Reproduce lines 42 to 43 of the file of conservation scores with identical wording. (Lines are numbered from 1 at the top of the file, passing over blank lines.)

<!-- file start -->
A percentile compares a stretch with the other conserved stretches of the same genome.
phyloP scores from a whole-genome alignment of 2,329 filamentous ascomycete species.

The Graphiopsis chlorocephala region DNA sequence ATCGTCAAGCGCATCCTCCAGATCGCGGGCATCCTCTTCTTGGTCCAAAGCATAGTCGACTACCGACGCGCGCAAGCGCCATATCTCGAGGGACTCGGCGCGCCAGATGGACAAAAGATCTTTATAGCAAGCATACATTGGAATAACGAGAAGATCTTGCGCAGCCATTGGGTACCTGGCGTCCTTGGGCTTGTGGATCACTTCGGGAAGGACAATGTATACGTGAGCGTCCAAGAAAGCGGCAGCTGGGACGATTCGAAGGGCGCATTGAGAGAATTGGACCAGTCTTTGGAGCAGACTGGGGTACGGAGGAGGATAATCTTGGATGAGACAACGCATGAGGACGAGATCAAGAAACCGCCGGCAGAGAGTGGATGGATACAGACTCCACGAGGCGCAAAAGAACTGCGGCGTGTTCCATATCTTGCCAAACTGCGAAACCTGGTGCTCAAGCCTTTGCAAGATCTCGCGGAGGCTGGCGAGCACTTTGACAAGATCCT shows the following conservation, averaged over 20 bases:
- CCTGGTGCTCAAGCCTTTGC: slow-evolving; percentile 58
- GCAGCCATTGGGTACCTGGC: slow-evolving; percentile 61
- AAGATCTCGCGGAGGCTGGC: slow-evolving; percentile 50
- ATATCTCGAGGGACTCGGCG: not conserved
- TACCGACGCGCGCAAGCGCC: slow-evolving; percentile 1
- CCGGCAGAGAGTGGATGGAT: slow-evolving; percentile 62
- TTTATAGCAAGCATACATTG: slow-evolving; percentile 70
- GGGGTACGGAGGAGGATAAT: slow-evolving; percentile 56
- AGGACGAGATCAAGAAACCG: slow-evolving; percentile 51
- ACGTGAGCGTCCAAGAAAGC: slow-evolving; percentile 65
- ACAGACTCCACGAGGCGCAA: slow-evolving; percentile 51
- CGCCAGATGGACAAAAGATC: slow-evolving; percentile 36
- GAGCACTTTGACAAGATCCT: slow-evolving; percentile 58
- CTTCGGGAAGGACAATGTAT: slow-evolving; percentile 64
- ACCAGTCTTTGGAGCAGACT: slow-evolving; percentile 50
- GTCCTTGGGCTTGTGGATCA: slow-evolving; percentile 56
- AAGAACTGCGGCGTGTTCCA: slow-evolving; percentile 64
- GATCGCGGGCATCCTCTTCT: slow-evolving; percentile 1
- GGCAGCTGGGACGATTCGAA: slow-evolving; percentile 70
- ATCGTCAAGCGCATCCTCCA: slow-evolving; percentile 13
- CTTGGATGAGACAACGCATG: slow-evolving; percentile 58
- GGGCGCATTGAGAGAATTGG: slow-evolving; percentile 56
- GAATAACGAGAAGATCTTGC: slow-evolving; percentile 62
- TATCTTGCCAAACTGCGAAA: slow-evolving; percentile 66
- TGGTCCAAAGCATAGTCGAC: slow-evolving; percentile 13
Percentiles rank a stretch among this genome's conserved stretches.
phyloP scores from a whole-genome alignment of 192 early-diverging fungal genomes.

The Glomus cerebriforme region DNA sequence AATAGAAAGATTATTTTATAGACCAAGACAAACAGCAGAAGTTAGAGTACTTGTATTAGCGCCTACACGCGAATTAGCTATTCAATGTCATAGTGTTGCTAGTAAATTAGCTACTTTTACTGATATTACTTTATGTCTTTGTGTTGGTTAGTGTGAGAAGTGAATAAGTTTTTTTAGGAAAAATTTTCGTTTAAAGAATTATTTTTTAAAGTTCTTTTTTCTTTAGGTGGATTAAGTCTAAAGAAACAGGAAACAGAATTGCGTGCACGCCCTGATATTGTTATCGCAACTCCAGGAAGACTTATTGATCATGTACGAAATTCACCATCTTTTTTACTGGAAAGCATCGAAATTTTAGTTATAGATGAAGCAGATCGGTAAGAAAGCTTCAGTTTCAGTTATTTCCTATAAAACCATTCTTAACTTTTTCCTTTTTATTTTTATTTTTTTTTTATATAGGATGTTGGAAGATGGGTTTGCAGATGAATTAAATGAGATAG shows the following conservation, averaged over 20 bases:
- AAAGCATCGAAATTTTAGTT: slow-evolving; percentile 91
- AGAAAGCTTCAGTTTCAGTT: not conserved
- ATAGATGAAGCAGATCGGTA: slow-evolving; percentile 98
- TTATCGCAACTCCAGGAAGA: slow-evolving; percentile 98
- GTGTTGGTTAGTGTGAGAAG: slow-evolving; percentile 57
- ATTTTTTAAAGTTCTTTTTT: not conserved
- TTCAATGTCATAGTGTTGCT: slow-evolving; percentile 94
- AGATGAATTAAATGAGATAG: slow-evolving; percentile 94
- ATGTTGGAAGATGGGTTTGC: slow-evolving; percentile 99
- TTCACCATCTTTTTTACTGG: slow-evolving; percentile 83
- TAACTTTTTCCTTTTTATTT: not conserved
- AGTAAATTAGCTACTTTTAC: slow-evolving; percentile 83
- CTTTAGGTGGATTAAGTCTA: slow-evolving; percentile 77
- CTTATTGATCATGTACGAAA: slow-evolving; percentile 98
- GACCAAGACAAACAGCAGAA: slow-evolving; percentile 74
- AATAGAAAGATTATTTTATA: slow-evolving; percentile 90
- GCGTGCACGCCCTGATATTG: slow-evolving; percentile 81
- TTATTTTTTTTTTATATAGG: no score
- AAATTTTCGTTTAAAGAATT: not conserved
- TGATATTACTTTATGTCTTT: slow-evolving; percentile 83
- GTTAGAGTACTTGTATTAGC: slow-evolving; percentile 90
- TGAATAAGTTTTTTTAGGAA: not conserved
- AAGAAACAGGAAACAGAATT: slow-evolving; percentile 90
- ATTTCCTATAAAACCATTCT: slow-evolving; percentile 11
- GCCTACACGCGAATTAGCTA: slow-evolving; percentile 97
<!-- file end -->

- TAACTTTTTCCTTTTTATTT: not conserved
- AGTAAATTAGCTACTTTTAC: slow-evolving; percentile 83